Roe v. Wade’s overturning causes continuous problems


Naomi Gbor

The infamous Supreme Court Case Roe v. Wade being overturned has caused a major setback for not only birthing people, Ezra Riemermann writes, but for the entire country.

This week, five states voted to restrict abortion access, but the fight for reproductive rights has been going on for decades.

On December 13, 1971, the Supreme Court initiated the infamous case Roe v. Wade. The event would go on to be used as legal clarification that it was unconstitutional for any state within the United States of America (USA) to pass any law or legal ruling that in any sense illegalized abortion. By virtue of this decision, Roe Vs. Wade has become cultural shorthand for the idea of abortion being deemed a constitutional right within the United States (U.S.).  

A cultural uproar has thus followed the current Supreme Court’s overturning, but what are the consequences?  There are currently eleven states in which it is across-the-board illegal to obtain an abortion: Arkansas, Alabama, Kentucky, Idaho, Mississippi, Louisiana, North Dakota,  Missouri, Oklahoma, South Dakota, Texas, Tennessee and Wisconsin. Adding up these states’ populations, a total of 76,217,923 Americans are affected by this event. Out of those people, roughly half of the population can give birth. Thusly, 38,108,961.5 people are affected by this. That’s over thirty-eight million people who could potentially have their access to an abortion restricted. 

For quite some time, the goals of the Republican Party, of which former President Trump (who confirmed the justices that ultimately championed and led the overturning) is a member, have been to undermine and hinder Civil Rights in many areas — not just reproductive rights.  In the modern day, the main manifestation of Civil Rights and strivance for equality has been colloquially known as “Political Correctness”. The manifestation of this has often varied: from tangible attempts to ban the teaching of oppression throughout the the form of the banning of Critical Race Theory (CRT), or in more subtle fashions, like the recent cultural trend of the objection to/criticism of “Cancel Culture”.  However, for the most part, American conservatives have been relatively unable to cause significant lasting change in a tangible, governmental fashion. The overturning of Roe v. Wade breaks their previous trend of little or no tangible governmental change. This, then, isn’t just about the illegalization of abortion. Roe v. Wade effectively removed a constitutional protection, implying that other constitutional protections (same-sex marriage, for instance) could be banned too.

Among the socio-political left (supporters of and/or identifiers with Political Correctness and Civil Rights, or frequently, Democrats), there are several sentiments regarding the overturning— something of a metaphorical ice cream shop with 98 different flavors of objection. Most common among folks of this persuasion is the stance that the attempts at illegalizing abortion, but rather an attack on the personal rights of already marginalized groups — in this case, namely, women. This ties into the general stance that the socio-political right (or the Republican Party) is less devoted to the suppression of toxic or societally regressive approaches to progressivism, inclusion and Civil Rights, but that rather the vast majority of people of this persuasion just use such a sentiment to justify or hide the intention of undermining relatively left-leaning views in the US (Namely, civil rights.)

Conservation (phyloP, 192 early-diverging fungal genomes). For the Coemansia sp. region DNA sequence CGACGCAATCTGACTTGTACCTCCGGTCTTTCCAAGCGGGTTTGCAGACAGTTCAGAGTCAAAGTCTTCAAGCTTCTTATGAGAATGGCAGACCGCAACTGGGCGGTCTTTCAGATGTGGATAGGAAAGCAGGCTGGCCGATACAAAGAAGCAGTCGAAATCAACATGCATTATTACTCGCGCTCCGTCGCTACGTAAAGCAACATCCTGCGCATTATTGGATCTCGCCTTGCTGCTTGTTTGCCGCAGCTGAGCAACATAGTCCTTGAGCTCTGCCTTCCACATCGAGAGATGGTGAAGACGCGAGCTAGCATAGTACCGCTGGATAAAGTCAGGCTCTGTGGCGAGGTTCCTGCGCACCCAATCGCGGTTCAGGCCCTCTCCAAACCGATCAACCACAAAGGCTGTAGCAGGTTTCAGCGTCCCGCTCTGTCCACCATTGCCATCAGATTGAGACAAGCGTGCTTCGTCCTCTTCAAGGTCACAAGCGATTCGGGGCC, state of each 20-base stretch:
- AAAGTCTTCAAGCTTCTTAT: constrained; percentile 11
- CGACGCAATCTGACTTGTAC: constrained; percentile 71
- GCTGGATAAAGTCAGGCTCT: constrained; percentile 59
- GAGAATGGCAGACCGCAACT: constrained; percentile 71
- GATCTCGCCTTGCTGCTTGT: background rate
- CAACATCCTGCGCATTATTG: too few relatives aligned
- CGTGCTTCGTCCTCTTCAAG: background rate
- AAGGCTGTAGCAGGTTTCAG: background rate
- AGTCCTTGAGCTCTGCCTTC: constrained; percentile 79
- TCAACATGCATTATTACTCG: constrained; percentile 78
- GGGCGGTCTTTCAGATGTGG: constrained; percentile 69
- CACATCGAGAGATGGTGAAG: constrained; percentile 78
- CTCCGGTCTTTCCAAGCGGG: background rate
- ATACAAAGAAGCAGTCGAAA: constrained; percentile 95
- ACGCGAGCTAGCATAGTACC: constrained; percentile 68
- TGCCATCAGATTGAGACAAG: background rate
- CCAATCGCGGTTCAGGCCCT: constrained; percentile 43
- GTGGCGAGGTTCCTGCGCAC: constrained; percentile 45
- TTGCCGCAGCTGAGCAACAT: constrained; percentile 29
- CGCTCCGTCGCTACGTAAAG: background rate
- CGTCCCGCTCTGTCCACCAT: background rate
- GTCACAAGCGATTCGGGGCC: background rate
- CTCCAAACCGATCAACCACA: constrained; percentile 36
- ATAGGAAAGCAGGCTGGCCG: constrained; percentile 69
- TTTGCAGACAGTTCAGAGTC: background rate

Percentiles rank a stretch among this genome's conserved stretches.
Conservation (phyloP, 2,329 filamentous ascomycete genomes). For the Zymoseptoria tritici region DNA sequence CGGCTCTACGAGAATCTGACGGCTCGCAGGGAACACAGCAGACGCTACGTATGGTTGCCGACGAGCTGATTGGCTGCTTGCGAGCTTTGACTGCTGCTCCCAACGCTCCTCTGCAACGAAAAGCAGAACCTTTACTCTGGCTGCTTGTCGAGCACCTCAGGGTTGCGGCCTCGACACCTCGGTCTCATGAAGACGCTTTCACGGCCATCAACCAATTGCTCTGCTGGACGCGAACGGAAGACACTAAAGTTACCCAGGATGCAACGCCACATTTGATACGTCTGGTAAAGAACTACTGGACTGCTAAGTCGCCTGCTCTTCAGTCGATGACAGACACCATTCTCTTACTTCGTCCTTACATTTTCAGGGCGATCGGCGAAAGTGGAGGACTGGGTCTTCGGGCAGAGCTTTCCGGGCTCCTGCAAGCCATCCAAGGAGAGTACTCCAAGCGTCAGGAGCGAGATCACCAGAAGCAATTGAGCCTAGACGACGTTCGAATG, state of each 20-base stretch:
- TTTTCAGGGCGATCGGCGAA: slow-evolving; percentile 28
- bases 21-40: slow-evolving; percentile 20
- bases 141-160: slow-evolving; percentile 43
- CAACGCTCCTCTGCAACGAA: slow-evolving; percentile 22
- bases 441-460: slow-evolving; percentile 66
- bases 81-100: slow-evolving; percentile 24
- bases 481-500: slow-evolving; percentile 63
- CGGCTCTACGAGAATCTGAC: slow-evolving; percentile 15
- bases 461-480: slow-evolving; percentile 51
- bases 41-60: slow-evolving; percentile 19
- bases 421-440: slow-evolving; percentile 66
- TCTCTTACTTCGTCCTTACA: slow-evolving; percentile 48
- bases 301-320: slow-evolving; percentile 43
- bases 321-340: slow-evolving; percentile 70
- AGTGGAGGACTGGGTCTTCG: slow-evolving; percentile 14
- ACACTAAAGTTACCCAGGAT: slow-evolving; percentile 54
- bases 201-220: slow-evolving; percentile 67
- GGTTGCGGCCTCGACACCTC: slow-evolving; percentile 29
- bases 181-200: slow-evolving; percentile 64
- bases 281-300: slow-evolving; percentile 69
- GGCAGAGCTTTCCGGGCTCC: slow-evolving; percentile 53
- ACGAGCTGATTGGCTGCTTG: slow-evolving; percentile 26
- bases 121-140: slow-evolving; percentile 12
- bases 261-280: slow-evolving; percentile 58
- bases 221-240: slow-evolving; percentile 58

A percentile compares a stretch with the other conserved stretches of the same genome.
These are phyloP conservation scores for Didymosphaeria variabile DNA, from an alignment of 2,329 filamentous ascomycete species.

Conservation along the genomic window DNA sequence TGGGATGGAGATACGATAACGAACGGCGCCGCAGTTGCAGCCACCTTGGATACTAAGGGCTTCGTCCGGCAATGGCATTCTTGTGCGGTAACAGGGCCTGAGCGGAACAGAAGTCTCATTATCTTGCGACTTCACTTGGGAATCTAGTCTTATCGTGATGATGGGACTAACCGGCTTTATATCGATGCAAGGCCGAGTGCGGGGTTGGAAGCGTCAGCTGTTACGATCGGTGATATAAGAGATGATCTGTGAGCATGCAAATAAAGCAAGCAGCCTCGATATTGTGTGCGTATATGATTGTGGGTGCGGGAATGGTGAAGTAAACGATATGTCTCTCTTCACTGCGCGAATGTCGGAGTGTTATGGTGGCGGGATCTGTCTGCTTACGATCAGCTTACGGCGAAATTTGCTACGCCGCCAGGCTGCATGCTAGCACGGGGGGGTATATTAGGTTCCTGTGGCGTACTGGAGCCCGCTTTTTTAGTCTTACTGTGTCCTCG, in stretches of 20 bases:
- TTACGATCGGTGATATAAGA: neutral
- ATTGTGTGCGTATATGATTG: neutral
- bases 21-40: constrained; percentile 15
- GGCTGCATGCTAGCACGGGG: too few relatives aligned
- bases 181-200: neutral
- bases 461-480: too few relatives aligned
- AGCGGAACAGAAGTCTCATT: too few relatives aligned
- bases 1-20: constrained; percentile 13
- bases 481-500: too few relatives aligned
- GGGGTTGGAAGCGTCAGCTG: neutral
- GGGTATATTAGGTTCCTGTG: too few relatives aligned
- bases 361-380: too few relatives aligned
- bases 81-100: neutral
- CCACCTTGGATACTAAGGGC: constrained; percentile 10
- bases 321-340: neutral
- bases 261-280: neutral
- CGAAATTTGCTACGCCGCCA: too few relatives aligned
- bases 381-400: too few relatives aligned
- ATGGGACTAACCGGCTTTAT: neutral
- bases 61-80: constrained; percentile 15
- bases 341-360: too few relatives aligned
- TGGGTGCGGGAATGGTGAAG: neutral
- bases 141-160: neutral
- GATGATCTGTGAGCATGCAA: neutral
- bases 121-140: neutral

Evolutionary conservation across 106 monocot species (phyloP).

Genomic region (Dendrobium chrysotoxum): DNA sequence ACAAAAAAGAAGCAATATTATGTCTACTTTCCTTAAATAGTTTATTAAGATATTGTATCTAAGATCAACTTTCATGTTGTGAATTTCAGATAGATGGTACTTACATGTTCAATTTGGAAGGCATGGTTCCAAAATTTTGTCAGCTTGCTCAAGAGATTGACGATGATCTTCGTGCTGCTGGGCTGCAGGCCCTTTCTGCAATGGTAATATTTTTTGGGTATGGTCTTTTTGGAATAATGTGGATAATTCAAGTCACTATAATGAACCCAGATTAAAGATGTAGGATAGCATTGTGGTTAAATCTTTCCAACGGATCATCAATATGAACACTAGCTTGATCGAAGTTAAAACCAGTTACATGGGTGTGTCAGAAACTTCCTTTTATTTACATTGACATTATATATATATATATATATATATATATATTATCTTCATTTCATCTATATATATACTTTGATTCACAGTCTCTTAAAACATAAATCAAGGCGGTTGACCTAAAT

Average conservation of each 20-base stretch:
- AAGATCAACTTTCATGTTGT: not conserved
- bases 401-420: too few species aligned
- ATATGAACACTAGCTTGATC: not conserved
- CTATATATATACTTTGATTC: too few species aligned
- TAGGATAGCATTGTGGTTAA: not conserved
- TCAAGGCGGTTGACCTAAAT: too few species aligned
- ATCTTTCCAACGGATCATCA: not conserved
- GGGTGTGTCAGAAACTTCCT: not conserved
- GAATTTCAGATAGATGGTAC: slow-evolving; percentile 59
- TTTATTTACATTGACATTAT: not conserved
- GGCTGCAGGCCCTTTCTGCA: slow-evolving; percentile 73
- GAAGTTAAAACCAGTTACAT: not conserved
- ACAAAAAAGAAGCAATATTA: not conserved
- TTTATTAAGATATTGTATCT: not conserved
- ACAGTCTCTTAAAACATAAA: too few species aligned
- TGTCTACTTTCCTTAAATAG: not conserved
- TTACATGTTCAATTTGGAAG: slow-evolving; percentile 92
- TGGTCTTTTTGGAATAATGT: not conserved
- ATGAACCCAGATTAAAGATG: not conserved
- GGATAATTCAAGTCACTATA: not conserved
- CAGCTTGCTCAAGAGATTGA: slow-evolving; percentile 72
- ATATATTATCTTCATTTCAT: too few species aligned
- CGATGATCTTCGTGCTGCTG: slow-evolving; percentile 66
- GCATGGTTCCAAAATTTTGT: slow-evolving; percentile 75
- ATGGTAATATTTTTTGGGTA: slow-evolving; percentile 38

It is challenging for many to overstate the outrage at this decision. Paired with the ongoing banning of Critical Race Theory (CRT), which has become a catch-all term for any teaching of texts or history through a lens of racial equity, in schools through various states, this is indicative of future trends of a greater and more direct approach to the legal banning of cultural attempts at progress in society. In other words, this could be a sign of a future trend of laws being changed, passed, or rewritten to more reflect Republican values by individual states following further Supreme Court interference with constitutional rights. This is a targeted attack on birth-giver rights standing tall.

The overturning of Roe v. Wade on its own is not a monumental event in the history of politics. In the same absurd sense, the legalization of manslaughter wouldn’t immediately result in fewer safety precautions within factories. These things take time, and the long-term implications are challenging to fully comprehend and dissect. In many ways, only time will tell if this is the beginning of a trend, the breaking of a pre-established one, neither or both. 

However, one thing is very clear. This is the Republican Party breaking a long-standing trend and undoubtedly opening the door to several other changes. The potential bearing this could have on the future is challenging to overstate.